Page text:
Monday, June 26, 2017

The Decline of Empathy: A Hopeful Solution

Pediatrician T. Berry Brazelton was among the first to recognize the tremendous capacity of the newborn for complex connection and communication. Developmental psychologist Ed Tronick, drawing on this observation, designed the famous Still-Face Experiment to show the devastation, for both parent and baby, when they struggle to connect. Extensive research at the interface of developmental psychology, neuroscience, and genetics, as I document in my first book, shows the long-term benefit of investing in early parent-child relationships.

"Once you know it, you can't un-know it." My wise colleague Kyle Pruett, MD child psychiatrist, said this of the power of working with parents together with very young children to a move a family in a healthy direction.

After having recently written The Silenced Child, an admittedly dark account of how our society fails to listen to parents and children, and the potentially disastrous effects of this course of action, I am overjoyed to now be writing about a hopeful solution to this problem.  The following piece, published in our local paper on Sunday, offers a view into the work unfolding in this small rural town in Western Massachusetts. My hope is to bring this model to other communities. The aim is to offer this listening stance to all babies and families without potentially stigmatizing parents by identifying them as "at-risk."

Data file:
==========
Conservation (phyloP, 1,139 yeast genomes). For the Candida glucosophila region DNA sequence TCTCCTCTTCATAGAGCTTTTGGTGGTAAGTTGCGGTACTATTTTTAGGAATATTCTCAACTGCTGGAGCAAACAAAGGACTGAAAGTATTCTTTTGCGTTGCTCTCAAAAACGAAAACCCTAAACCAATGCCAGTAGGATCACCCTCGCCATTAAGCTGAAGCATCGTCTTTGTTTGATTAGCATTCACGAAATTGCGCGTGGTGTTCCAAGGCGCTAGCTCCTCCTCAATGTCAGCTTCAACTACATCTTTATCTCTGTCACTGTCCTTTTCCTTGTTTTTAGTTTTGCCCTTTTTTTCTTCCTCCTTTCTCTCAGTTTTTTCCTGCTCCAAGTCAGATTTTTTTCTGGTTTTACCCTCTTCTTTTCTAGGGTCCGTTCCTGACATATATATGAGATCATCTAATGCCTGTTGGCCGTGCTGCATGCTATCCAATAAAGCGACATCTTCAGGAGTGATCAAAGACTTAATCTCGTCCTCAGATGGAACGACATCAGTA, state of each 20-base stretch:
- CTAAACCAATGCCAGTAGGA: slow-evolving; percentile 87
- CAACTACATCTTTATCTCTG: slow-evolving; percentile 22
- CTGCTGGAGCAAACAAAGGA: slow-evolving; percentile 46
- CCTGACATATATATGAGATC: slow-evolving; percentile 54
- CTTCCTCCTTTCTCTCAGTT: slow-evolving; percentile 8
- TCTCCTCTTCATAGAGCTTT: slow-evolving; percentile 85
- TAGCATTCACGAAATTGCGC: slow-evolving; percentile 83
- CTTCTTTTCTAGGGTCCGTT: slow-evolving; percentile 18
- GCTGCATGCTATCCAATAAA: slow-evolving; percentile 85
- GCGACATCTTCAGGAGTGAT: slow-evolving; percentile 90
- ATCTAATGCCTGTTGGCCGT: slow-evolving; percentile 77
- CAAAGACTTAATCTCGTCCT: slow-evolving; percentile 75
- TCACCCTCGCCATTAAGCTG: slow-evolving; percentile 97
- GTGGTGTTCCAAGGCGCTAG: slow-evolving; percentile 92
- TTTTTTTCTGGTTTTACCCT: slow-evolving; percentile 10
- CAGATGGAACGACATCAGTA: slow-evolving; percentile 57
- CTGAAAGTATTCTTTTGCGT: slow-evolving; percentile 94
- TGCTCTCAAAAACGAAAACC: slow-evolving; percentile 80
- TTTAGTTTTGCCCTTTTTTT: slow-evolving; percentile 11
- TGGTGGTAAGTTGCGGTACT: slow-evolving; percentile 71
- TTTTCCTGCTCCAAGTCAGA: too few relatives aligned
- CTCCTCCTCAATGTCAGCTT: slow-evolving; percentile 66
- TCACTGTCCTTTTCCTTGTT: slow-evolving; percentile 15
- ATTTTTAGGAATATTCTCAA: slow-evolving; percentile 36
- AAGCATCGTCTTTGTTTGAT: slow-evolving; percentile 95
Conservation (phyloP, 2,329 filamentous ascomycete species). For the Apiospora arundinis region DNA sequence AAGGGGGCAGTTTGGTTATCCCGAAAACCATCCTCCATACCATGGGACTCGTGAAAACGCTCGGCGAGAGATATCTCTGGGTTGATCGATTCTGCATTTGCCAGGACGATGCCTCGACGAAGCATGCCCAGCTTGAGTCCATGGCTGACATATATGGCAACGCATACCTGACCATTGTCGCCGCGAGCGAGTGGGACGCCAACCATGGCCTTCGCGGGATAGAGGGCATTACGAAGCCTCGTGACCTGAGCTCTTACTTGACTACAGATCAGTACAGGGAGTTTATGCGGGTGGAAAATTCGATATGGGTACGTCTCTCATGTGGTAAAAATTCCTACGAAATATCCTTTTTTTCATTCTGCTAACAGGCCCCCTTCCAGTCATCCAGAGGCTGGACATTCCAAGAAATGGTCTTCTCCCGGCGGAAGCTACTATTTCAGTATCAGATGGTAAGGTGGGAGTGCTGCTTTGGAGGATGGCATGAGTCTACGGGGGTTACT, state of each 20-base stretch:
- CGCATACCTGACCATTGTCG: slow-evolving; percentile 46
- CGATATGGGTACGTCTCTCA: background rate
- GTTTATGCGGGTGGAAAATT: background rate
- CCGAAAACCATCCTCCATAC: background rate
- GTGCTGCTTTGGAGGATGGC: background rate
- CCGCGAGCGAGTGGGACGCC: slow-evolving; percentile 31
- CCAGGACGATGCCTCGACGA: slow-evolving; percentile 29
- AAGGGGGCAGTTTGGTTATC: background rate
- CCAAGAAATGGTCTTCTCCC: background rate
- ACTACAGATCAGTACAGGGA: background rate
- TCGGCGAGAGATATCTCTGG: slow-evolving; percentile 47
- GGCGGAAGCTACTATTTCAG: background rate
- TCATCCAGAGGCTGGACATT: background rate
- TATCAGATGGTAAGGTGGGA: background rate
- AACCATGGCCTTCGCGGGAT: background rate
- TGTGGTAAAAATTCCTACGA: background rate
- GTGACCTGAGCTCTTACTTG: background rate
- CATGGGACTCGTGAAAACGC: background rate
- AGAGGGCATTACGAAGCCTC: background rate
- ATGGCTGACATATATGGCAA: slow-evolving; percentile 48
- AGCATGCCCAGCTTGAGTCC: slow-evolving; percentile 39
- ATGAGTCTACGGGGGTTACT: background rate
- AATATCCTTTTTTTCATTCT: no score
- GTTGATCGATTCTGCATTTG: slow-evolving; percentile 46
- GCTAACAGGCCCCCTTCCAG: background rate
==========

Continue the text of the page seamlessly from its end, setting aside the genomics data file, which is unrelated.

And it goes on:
Giving Every Newborn Baby A Voice
On a stormy November evening in 2016, I led a meeting in the small patient lounge of the maternity unit of Fairview, our local community hospital in rural Western Massachusetts. As the meeting was scheduled at change of shift, all 10 nurses who attend to the approximately 150 deliveries per year squeezed into the warm room. They eagerly shared their troubling feelings of helplessness when they see families who are clearly struggling, and have no choice but to send them home “on a wing and a prayer.”   They listened in rapt attention, and seemed empowered by the idea of learning new ways to support parents and newborns.